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Agree with katskrieger that this (active listening) is a constant challenge, but, yes, also always working on it. In fact, it's central to my sales coaching and training, AND, it's my belief that great sales people actually LEAD buyers to make the right purchase. Central to that is listening (and asking the right questions!). Thanks!
1 year ago on Shut Up: How Great Leaders Listen
@ginidietrich :-) I was going nowhere the other way, so I guess "forever" was shorter.
I suggested this to several other writers with writer's block (or non-start), and two of them said that it worked. Others thought I was crazy... but I already knew that.
1 year ago on Five Tips for Writing Large Body of Works
Weird person that I am, I found that I could NOT write the first draft of my book at my desk, on my laptop. (Second and subsequent drafts, yes.)
What really made the difference was this: I started my book outline with the chapter titles or chapter concepts. I listed them in approximate order. I then inserted page breaks between each one, so that I essentially had chapter titles/concepts at the top of each (otherwise) empty page.
I then printed each page out, again, with the chapter title/concept at the top.
Then, whenever I could dedicate the time, I took out the old-fashioned, hard-copy, mostly blank chapters and one-by-one would write in long-hand. (Each time I got back to the office, I would photocopy the new chapters and store them somewhere other than my briefcase, where the originals stayed, just in case should happen to the originals!)
Once I had the first longhand draft done, I THEN sat down at my desk and plugged it into my laptop. Of course, I was editing as I was drafting, so now I had a second draft in my laptop.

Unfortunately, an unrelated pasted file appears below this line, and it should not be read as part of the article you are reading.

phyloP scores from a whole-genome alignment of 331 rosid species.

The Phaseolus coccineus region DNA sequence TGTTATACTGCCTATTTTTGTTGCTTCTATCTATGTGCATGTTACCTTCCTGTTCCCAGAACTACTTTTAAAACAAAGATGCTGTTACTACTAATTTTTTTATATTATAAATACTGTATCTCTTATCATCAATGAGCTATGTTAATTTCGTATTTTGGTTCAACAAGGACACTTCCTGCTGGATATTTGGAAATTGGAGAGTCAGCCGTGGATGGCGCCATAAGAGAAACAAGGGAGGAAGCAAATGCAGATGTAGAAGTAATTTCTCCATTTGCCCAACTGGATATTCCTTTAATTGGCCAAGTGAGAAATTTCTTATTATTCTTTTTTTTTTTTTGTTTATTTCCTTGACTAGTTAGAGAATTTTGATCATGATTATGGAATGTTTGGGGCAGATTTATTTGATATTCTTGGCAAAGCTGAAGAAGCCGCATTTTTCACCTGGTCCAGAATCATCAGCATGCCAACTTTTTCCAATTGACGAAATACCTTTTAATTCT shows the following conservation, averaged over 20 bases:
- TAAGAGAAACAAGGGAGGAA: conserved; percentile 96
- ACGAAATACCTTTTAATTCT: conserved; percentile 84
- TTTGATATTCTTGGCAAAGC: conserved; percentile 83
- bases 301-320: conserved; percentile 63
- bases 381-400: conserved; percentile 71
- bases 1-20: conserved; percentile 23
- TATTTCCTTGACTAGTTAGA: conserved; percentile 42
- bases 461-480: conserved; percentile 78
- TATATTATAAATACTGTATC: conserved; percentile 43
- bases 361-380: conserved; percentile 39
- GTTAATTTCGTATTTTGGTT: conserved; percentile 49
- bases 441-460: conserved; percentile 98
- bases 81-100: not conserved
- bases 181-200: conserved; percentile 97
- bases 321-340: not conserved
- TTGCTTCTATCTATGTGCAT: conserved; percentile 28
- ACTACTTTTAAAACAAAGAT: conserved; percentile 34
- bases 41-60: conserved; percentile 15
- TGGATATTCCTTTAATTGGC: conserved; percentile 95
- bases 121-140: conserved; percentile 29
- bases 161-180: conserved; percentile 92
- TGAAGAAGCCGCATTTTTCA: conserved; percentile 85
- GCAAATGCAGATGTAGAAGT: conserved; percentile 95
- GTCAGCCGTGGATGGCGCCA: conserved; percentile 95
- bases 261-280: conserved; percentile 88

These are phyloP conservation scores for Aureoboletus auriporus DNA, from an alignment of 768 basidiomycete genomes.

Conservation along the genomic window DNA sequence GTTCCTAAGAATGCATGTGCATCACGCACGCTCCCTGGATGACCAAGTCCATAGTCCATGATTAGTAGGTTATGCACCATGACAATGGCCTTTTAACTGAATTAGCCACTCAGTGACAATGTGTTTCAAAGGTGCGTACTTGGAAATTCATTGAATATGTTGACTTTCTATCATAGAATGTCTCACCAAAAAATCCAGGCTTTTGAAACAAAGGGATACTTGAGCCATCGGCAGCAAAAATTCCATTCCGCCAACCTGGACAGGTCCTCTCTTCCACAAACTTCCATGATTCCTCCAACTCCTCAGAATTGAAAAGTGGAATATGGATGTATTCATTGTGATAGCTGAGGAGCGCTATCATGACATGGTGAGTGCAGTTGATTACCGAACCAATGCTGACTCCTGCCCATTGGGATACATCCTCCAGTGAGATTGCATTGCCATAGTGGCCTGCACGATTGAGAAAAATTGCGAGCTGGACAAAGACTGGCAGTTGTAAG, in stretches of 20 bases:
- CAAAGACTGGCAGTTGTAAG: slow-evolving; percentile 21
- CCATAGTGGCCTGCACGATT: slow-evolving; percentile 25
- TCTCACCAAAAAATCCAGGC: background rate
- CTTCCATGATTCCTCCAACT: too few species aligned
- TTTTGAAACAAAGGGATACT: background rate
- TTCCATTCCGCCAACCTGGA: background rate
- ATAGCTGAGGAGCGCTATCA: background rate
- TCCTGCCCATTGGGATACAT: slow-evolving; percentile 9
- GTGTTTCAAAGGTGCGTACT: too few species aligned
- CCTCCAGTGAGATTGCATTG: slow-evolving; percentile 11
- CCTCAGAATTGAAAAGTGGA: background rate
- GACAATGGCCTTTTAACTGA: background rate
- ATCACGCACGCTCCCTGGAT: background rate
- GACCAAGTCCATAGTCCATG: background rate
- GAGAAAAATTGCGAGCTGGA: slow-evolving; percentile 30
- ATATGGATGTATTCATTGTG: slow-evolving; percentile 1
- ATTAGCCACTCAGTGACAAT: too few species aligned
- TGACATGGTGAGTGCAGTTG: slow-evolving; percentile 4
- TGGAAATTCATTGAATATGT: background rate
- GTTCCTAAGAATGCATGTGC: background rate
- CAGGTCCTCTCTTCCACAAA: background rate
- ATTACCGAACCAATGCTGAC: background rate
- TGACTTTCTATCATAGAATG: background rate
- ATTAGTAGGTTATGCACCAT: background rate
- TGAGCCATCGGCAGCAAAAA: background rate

I then printed THIS out, and edited by hand, and, yup, would LATER plug these edits into my "third draft" file. Seven versions later, I was done.
Yay... a first book! I simply would not have gotten there if I had done it all from scratch in my laptop, because I'm just not wired to write large works from scratch that way. Book 2 in the works, and, yes, I'm doing it the same way, and making serious progress.
I'm a big believer in personal branding.
There are a lot of definitions for "brand" -- among them, a brand is an expectation of an experience, and a brand is what people (potential customers) say about you when you're not there. If this is the case, then personal branding is a definite "it exists."
I also agree with Dave Vandenwalle, not in the arrogance thing :-) but in the outside presence not matching the inside reality. I believe that if the product experience does not match the brand expectation, then your brand is doomed, whether your brand is personal or product/service.
1 year, 1 month ago on Two Reasons a Personal Brand is Imperative to Business Growth
Great post, Gini. And this also fits not just to job applicants but to freelancers and independent consultants.
1 year, 3 months ago on How Social Media Affects Your Job Search
Great post, Ken. I think there's at least one lesson in there for everyone, even if they are productive. The one that impacted me the most was Number 3, give yourself permission not to complete the task. Think I'll get to work on my book now!
2 years, 11 months ago on I’ve Been Putting Off Writing This Post on Procrastination